Stewed rhubarb is lovely, but roasting this tart fruit enhances its flavour even further. And to make it even more delicious, try adding a little elderflower cordial before you roast the rhubarb.
Every pavlova needs a good meringue base. I already knew mine was going to be a chocolate one, but could I find a recipe for it anywhere? So, as usual I went my own way with the chocolate meringues. Although dark chocolate coloured meringues would look rather good, I didn’t want the flavour to dominate. So I went for a light touch and used cocoa.
I used arrowroot to stabilise the meringue, but you could use cornflour if you prefer. Arrowroot works in a similar way to cornflour, but it’s said to have beneficial properties. When a recipe calls for cornflour, I invariably use arrowroot instead.
When you’re forming the meringues, indent the middles to resemble nests. This will hold the rhubarb curd. And if you like the speckled look, dust the meringues with cocoa powder before baking. Which, as you can see, is what I did.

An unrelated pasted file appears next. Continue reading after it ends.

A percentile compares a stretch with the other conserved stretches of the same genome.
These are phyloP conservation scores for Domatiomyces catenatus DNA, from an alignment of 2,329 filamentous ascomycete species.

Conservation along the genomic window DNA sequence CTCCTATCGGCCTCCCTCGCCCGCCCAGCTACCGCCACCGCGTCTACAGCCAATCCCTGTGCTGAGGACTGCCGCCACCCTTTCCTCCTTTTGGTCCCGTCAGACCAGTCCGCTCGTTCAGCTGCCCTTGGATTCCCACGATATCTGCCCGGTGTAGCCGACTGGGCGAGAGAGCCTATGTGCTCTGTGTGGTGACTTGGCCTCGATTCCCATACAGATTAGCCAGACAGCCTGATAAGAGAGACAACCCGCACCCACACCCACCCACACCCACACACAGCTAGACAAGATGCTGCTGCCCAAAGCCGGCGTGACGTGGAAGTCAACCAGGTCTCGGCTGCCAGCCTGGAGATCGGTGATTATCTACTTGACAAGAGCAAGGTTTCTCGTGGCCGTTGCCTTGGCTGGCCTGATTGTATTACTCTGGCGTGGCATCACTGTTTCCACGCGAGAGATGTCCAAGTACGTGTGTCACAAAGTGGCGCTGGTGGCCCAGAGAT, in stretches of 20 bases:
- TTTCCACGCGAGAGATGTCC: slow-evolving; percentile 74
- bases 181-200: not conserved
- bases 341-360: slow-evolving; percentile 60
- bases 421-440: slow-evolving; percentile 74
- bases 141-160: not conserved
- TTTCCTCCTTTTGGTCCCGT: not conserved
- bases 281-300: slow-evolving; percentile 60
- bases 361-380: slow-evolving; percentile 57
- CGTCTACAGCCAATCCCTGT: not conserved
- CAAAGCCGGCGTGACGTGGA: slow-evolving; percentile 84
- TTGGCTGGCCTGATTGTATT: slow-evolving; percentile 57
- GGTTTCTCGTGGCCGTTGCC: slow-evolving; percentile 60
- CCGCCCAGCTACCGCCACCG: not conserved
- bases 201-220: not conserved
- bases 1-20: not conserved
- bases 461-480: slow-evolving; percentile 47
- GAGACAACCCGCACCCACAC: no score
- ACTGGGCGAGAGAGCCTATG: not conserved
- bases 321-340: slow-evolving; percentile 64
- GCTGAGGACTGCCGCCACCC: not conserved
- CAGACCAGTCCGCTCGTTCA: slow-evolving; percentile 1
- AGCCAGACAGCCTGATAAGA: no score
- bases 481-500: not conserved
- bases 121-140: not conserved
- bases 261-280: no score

If you’d like to have a go at making vegan chocolate meringues, follow my recipe for brown sugar aquafaba meringues. But instead of using brown sugar, use golden caster sugar. You can either use vanilla sugar or add half a teaspoon of vanilla extract. Then add the arrowroot and cocoa powder as described in the meringue recipe below.
Rhubarb and Elderflower Curd
One of the things I used to make a lot of was rhubarb curd. So when I got my hands on this rhubarb, I had a sudden yearning to make some again. However, the last time I made it was back in the days when I didn’t even know what a blog was. Never mind a recipe blog. So I couldn’t remember exactly how I made it. But I’m ever resourceful and I’ve made a lot of fruit curds, so I managed to come up with a most delicious rhubarb and elderflower curd.
The colour of some rhubarb curds is spectacular, but I’m guessing they’re made with forced rhubarb. Either that or food colouring. My rhubarb is just regular garden rhubarb, so the resulting colour is orange rather than pink. The taste, however, is sensational.
Once you’ve cooked your rhubarb, you’ll need to purée it. You could put it in a blender, but I find a stick blender* is perfect for the job.
Chocolate and Rhubarb Pavlovas